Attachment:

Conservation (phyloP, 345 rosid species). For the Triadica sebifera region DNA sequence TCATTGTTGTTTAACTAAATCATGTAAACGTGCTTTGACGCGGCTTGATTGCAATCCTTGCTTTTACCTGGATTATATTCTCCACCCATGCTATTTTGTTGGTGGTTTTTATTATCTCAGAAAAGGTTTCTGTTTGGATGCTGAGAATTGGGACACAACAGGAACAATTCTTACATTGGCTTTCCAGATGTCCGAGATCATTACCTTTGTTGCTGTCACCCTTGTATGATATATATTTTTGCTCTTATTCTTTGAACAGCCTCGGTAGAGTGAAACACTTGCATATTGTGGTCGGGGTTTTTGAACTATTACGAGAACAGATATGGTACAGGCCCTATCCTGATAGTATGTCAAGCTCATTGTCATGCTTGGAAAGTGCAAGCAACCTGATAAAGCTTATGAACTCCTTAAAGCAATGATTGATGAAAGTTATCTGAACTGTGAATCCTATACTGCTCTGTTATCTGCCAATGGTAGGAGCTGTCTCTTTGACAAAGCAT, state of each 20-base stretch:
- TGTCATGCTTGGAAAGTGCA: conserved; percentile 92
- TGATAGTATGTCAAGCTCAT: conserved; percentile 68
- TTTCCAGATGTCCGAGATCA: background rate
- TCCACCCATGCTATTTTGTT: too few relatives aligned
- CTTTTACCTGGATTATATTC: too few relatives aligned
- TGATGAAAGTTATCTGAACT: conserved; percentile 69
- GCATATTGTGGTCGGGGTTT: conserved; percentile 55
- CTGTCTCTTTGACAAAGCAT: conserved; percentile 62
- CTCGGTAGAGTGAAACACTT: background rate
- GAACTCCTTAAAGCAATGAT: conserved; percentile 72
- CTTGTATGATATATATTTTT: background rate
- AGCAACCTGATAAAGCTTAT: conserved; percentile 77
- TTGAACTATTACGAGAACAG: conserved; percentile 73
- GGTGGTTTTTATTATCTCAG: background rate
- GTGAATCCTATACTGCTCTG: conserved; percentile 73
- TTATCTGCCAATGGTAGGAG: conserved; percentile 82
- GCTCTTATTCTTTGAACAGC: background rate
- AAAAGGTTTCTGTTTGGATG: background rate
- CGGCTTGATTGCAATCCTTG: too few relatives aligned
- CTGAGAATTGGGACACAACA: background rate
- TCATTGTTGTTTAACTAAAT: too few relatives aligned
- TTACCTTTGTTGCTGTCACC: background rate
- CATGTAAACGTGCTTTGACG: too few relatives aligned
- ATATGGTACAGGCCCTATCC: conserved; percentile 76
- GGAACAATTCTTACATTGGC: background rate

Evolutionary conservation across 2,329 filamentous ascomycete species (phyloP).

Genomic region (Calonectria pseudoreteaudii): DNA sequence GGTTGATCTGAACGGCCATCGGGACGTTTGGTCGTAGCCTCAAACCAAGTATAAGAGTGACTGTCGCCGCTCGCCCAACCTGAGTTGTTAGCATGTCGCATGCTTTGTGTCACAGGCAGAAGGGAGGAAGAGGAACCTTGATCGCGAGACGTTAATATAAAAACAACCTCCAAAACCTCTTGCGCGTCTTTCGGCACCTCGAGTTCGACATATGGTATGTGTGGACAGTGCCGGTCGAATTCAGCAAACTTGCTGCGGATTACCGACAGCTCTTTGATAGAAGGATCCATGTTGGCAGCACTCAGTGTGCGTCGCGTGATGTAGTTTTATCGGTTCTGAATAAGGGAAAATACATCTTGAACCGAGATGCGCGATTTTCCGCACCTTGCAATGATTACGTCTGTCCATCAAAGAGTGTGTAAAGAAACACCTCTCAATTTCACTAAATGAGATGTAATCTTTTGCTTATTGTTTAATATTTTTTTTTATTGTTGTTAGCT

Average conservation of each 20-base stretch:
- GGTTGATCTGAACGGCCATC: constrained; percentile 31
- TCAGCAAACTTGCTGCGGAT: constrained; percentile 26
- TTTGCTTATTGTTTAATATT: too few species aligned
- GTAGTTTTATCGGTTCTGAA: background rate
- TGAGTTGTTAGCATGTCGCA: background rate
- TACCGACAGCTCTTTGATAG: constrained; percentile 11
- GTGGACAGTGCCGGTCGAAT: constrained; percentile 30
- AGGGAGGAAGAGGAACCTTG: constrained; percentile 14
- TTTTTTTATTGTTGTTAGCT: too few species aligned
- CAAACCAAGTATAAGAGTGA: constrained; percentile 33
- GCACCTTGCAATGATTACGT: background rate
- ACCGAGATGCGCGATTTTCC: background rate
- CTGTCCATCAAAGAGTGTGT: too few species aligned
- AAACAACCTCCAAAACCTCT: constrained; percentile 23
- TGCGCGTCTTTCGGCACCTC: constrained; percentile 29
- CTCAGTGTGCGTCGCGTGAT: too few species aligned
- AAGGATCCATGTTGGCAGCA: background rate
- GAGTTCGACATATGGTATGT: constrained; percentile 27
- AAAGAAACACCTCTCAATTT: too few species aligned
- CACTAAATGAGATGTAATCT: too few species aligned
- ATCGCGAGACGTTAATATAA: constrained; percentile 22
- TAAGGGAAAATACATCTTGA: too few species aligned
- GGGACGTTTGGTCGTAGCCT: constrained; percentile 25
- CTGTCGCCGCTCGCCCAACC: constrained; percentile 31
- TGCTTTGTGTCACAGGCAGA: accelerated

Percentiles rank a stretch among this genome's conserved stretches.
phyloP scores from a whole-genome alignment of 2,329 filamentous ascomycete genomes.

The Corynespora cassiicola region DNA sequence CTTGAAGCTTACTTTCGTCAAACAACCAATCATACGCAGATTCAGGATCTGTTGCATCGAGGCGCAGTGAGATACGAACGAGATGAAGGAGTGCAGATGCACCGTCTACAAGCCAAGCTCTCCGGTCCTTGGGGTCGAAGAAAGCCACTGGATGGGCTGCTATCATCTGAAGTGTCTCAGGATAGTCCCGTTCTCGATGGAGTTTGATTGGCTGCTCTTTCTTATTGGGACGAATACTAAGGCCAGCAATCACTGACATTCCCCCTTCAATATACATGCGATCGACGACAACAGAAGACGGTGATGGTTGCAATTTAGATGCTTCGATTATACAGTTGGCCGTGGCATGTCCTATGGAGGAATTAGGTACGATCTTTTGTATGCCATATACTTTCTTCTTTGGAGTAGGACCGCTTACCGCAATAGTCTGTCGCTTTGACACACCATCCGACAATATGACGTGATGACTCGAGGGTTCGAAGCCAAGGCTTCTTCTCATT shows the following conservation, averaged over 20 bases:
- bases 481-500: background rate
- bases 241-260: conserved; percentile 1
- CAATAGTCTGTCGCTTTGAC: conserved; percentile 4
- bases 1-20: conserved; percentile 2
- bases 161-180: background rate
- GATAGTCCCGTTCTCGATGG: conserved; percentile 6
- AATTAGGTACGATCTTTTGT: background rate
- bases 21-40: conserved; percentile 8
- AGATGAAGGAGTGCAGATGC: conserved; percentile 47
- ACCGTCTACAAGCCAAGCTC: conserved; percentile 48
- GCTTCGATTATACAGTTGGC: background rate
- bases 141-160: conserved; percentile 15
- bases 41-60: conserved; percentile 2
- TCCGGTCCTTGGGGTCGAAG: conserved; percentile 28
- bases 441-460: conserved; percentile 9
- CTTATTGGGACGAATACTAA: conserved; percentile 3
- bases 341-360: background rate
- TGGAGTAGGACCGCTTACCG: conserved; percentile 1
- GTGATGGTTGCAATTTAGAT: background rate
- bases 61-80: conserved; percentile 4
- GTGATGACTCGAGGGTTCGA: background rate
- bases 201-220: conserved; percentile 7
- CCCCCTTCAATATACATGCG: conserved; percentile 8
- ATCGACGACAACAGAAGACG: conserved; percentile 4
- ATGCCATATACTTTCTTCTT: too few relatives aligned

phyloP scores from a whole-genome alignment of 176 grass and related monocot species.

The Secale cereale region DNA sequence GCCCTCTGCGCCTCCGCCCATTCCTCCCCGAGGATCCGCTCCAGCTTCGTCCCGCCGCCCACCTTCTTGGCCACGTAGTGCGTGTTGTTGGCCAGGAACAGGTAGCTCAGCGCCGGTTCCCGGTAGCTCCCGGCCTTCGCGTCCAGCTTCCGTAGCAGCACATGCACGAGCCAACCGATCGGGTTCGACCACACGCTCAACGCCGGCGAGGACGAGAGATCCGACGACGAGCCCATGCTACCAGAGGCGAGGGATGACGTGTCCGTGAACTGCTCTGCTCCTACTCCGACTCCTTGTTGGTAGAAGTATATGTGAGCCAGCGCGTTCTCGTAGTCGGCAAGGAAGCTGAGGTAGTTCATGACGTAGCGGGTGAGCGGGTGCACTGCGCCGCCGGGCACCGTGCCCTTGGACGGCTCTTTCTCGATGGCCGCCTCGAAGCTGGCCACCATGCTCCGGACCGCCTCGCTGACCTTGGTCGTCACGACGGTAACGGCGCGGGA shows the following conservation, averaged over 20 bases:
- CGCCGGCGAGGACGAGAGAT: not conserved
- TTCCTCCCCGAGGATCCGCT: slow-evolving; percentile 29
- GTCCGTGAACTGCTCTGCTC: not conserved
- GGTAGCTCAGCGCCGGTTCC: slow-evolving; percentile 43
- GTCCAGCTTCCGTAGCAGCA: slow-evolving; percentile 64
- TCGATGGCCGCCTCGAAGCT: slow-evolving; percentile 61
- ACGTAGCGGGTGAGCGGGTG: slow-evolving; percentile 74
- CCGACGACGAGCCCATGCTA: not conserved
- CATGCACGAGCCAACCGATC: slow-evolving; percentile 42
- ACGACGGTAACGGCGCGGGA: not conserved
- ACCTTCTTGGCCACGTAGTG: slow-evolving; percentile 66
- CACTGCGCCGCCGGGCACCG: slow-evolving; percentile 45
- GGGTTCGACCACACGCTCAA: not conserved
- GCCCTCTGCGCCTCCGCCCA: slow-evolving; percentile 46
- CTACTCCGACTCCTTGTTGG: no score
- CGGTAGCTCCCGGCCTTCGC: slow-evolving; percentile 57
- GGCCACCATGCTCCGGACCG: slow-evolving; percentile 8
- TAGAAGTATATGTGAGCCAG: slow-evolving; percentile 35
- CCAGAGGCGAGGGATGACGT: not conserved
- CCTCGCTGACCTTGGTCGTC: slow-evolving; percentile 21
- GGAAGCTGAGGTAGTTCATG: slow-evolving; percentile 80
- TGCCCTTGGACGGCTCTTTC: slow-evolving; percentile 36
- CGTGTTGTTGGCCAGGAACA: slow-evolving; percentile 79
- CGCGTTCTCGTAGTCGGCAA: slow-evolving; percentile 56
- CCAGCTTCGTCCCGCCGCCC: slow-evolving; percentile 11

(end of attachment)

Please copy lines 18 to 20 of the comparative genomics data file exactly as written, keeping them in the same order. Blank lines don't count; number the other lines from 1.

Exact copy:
- GCTCTTATTCTTTGAACAGC: background rate
- AAAAGGTTTCTGTTTGGATG: background rate
- CGGCTTGATTGCAATCCTTG: too few relatives aligned